Advance Review: "I, Vampire" #1

Yes, it's true! I've been remiss in my reviewing activities. If you must know, I'm writing a book here, and preparing for this year's New York Comic Con that hits in a few short weeks. In answer to your unspoken questions, I've been reading quite a few of DC Comics' "New 52" projects this last month. Why, you ask, have I not reviewed any of those books? Simply put, I haven't found any that have compelled me to put pen to paper (or, as the case may be, fingers to keyboard). But that's changed. Oh, ye gods, how that has changed...

Early on, it was the most derided of all the series DC announced. If it wasn't "DC, how could you try and cash in on the Twilight craze?" it was "DC, why in God's name did you bring that book back, out of all the old books that could've been relaunched?" People didn't "get" why they would bring back Andrew Bennett, who'd been on the scene in the horror anthology House of Mystery for all of two years prior to its 1983 cancellation. They thought, well, obviously we're going to get "emo" vampires, because they're so de rigueur today.

For those who've caught my previous references to this series, as far back as 2007, this one's for you. For those altogether unfamiliar with the first incarnation, this one's also for you. You want to be here for this. You really do...

I, Vampire #1
"Tainted Love"
By Joshua Hale Fialkov, Andrea Sorrentino, Marcelo Maiolo, Pat Brosseau,
Wil Moss, Matt Idelson & Jenny Frison

"Four hundred years ago my vampiric kiss transformed the woman I loved into a soulless thing called Mary, Queen of Blood! Today an unholy order follows her evil designs, and the blood they spill is on my hands! Thus I must stop her...I, Andrew Bennett...I...Vampire!"

Admittedly, the through-line of the series remains unchanged between the original iteration--whose saga sell is above--and this one. In this first issue, writer Joshua Hale Fialkov sets up the central conflict as a love story gone tragically wrong. Although there are bit players in the drama, the spotlight rightfully remains upon the protagonist, Andrew Bennett, and his antagonist, Mary Seward, for the duration of this story.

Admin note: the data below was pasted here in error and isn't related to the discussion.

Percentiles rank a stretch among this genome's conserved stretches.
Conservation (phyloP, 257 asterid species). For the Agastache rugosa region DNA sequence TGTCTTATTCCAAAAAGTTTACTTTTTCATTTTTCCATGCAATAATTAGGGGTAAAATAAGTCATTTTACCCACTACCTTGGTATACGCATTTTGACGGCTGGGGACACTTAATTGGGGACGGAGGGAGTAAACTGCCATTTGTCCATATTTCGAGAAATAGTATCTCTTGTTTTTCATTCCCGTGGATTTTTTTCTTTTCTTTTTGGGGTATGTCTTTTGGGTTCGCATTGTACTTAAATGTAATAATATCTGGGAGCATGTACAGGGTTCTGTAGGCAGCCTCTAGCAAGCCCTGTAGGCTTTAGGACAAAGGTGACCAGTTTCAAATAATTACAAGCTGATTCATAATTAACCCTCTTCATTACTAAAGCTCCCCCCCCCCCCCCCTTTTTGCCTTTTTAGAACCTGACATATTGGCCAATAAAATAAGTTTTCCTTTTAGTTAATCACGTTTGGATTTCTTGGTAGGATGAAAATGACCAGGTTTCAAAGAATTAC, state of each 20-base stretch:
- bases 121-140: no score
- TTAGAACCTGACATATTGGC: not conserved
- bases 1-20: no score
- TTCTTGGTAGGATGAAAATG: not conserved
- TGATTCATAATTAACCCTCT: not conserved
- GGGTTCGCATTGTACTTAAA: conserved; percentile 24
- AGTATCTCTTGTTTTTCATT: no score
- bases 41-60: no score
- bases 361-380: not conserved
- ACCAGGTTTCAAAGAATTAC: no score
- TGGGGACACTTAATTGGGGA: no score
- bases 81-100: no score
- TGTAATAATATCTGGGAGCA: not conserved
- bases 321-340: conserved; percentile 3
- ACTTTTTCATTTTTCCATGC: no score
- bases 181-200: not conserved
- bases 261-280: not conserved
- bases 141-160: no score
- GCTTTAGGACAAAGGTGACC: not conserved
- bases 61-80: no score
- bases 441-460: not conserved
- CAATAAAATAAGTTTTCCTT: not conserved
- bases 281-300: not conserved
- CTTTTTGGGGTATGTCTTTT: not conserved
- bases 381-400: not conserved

Fialkov establishes a dual narrative, as a conversation between the duo plays against a battle between Andrew and other vampires in the city of Boston. This cross-cutting technique allows Fialkov to both show and tell in his establishment of the status quo. The dialogue is smart and economical, and between words and deeds, we're given all we immediately need to understand the milieu. We know Andrew and his relationship with Mary. We know the "rules" concerning vampires in this new universe. We also learn the relation of the superheroic and supernatural elements, sure to clash in future episodes.

The inaugural script would be nothing without inspired artwork to bring the tale to life. Fortunately, to that end, artist Andrea Sorrentino is on the case, and he brings an eerie, evocative look to Andrew, Mary, and their world. He plays with light and shadow skillfully and, however dark Fialkov's script, he matches if not surpasses him in mood. With its short, wide, horizontal panels, the story takes on a feel that is both cinematic and claustrophobic. When the "wow" moments come--and they do--the panels heighten and the story really pops.

Marcelo Maiolo handles the color work over Sorrentino, and it's a revelation. He must establish continuity between the overlapping narratives, giving the scenes between Andrew and Mary a certain tranquility in blue hues, while Andrew fights his kind amid darker, crimson hues. And then the end. The end! Maiolo's palette nicely unites the narrative. Simply put, he's the unsung hero of this creative triad.

So, what do we have here? A story with a convincing emotional underpinning. Appropriately dark artwork that conjures Jae Lee and Jose Villarubia (and that's a very good thing). And a fresh retelling of one of my favorite obscure characters. That's enough to make me come back for round two.

Will you like I, Vampire? Although the central conflict comes back to a failed romance, there are ample elements of Gothic horror in play. It's wicked, wicked fun, and everyone should give it a look. It's the sleeper hit of DC's "New 52" and deserves your attention!

One final note: I really, really love that DC gave creators J.M. DeMatteis and Tom Sutton due credit in this story. I think they'd be proud of the finished product. (DeMatteis has voiced his approval on Twitter; Sutton passed away in 2002.)

Andrew Bennett lives again!


P.S.: If you liked my review of this issue, or if you weren't altogether convinced this book is for you, I hereby direct you to my interview with Mr. Fialkov at Comic Book Revolution about this very project!

1 comment:

  1. Thanks a lot, dude. It is really nice when people see what you do in colors.
    Be my guest to the following issues, you will LOVE them ;)




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